Friday, July 10, 2015

Last Call For Friday News Dump Time

OPM director Katherine Archuleta resigned this afternoon over Thursday’s “Well, you remember that 4 million people’s personal data hacked thing? Turns out it was 21 million plus in addition to that” story.

Ms. Archuleta went to the White House on Friday morning to personally inform Mr. Obama of her decision, saying that she felt new leadership was needed at the federal personnel agency to enable it to “move beyond the current challenges,” the official said. The president accepted her resignation. 
Beth Cobert, the deputy director of management at the Office of Management and Budget, will step in to temporarily replace Ms. Archuleta while a permanent replacement is found. 
Ms. Archuleta, who assumed her post in November 2013, had been under pressure to resign since last month, when she announced the first of two separate but related computer intrusions that compromised the personal information of 4.2 million current and former federal workers, including Social Security numbers, addresses, health and financial histories and other private details. 
On Thursday, she divulged the breach had also led to the theft of personal data of 21.5 million people who had applied for government background checks, likely affecting anyone subjected to such an investigation since 2000.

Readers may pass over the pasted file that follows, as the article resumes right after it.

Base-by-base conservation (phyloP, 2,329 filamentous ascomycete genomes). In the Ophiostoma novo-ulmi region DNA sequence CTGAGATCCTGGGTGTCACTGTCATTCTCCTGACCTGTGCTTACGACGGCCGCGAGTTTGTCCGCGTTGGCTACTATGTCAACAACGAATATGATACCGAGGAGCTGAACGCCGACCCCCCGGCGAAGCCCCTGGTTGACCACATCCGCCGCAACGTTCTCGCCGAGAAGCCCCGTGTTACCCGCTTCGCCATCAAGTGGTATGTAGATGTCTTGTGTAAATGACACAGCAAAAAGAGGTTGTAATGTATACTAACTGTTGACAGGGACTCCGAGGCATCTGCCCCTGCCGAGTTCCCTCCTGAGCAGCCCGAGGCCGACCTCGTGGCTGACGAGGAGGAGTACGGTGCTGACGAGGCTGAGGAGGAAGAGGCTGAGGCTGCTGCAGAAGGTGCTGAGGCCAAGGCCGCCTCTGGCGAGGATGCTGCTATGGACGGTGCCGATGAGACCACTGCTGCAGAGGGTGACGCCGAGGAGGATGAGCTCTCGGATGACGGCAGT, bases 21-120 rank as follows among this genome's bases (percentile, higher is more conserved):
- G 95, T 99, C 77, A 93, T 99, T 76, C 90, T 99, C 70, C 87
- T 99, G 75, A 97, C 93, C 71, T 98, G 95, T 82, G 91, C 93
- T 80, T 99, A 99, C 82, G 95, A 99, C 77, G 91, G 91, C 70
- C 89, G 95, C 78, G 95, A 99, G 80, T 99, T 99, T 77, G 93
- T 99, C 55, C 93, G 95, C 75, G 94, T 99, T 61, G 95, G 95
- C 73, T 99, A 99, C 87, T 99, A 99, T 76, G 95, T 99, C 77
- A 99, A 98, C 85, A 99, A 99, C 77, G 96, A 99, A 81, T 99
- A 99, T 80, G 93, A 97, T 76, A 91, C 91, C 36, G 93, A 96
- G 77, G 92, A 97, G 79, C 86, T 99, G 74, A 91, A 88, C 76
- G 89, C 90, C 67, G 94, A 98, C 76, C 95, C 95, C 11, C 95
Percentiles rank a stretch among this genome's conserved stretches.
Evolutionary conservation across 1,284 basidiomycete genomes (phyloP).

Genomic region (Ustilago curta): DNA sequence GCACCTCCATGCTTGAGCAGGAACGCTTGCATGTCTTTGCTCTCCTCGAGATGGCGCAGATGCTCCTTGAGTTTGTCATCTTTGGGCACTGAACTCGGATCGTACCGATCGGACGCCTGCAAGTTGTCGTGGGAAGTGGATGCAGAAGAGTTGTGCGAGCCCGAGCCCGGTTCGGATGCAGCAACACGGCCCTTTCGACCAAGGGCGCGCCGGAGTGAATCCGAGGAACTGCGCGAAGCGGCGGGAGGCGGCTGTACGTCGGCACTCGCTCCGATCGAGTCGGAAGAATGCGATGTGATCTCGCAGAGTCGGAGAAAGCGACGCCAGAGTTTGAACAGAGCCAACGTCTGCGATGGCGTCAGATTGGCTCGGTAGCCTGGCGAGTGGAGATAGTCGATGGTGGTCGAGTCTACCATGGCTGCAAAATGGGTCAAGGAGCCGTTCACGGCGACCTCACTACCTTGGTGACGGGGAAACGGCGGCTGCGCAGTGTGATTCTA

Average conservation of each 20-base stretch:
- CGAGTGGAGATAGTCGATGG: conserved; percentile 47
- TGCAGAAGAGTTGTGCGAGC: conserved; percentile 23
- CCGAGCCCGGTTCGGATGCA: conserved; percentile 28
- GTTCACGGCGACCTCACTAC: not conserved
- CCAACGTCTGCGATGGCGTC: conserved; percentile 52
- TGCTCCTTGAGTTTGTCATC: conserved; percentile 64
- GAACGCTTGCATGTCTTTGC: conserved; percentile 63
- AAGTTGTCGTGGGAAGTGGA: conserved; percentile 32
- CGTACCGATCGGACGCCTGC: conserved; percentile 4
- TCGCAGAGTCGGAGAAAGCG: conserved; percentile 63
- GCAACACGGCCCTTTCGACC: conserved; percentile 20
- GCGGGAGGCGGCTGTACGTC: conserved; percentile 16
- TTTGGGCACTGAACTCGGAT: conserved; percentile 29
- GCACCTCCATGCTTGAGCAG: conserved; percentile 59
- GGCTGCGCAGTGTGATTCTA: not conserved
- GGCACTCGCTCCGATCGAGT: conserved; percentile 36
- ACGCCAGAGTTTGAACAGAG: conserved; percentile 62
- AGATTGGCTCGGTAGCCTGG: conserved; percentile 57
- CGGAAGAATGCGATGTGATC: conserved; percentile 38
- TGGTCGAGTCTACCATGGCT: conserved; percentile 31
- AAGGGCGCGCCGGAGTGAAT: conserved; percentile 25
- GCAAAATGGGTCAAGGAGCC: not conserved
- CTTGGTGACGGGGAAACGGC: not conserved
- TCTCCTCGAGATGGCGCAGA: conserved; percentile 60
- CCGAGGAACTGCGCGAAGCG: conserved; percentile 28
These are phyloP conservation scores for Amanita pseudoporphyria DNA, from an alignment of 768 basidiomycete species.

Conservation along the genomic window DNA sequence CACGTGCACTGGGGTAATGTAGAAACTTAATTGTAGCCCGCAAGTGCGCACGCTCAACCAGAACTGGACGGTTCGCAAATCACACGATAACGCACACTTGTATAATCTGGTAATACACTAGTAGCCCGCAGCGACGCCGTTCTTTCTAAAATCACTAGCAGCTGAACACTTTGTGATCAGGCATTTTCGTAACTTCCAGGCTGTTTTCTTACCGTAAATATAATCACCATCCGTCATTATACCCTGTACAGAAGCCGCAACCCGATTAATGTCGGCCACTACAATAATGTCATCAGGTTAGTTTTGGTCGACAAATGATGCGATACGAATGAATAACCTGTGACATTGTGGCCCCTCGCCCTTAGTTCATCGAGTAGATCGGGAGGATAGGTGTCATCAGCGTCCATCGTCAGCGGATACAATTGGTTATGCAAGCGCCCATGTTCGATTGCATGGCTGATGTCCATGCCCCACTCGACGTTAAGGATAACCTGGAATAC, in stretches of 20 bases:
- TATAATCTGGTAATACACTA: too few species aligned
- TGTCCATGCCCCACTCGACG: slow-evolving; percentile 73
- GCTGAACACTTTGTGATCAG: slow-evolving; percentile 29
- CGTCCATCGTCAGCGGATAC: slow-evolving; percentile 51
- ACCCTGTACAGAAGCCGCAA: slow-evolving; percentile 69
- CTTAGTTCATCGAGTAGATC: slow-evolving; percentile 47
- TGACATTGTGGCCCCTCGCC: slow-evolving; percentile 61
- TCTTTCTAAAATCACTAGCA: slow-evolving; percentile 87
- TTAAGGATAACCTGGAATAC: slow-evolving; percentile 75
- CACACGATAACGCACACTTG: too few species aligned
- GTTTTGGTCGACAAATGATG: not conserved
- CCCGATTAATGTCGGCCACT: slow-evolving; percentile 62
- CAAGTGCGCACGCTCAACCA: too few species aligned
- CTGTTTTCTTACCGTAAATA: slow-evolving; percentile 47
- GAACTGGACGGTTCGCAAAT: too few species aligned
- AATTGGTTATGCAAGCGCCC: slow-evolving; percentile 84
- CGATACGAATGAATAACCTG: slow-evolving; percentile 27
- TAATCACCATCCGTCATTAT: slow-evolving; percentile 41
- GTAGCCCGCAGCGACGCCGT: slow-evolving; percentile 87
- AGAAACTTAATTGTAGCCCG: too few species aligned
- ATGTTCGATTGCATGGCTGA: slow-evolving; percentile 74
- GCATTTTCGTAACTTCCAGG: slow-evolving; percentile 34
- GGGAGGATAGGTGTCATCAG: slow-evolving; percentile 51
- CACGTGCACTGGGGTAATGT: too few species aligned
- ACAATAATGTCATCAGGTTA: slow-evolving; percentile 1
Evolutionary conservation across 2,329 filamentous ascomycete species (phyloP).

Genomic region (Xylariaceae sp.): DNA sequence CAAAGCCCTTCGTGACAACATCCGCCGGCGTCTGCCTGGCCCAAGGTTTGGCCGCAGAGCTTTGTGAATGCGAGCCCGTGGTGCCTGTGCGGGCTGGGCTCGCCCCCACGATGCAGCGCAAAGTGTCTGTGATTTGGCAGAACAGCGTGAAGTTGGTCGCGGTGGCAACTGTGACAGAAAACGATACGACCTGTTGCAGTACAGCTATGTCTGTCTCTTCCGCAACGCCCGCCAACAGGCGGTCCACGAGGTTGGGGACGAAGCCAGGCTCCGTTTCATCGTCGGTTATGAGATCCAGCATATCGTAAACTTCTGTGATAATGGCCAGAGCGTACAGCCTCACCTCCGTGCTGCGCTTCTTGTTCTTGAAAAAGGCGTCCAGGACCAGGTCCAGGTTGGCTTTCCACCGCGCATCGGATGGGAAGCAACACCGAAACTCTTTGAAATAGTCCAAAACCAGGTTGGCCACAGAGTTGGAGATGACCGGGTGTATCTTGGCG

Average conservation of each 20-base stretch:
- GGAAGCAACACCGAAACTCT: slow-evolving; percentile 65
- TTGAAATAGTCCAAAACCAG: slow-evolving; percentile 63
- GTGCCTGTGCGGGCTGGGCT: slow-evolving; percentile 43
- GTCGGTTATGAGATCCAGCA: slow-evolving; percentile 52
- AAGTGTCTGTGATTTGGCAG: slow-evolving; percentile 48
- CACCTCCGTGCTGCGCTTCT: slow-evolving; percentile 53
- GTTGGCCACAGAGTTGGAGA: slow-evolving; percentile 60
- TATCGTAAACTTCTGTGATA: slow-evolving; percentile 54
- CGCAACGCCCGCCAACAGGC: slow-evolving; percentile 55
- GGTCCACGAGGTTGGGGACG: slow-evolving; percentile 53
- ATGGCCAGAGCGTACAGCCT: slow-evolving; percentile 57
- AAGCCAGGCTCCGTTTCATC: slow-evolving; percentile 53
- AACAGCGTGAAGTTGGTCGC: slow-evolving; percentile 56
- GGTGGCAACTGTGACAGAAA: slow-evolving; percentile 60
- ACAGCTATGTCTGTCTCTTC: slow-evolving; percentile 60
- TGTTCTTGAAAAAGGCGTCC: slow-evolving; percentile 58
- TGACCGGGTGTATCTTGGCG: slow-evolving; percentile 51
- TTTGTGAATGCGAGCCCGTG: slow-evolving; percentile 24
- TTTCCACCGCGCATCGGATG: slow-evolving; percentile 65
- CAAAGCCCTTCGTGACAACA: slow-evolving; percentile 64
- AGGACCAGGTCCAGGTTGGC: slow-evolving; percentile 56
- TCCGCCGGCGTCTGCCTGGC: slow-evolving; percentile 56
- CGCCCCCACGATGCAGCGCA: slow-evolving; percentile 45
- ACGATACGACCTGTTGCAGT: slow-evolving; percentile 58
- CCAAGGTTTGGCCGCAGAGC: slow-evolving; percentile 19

So yeah, that was going to happen.  She was convinced to fall on her sword after Democratic Sen. Mark Warner of Virginia started making calls, and Warner has a lot of pull when it comes to federal employees affected by the data breach, representing the state with the most in the country.

Not surprised by this in the least.  When your agency loses personal info on every active, retired and potential federal worker since 2000, most likely to China, then yeah, you're going to be asked to resign, I'm sorry.

Supposedly the thieves got away with the data by using an admin password.  Oldest trick in the book in both spycraft and social engineering.

Everyone, government and private sector, needs to up their information security game, and that means passwords and authentication methods that inconvenience you from time to time.  You don't like it?  This is what happens when the weakest link in data security comes into play: the people too lazy to protect it properly.

Get used to more and more stuff getting locked down where you work, folks.

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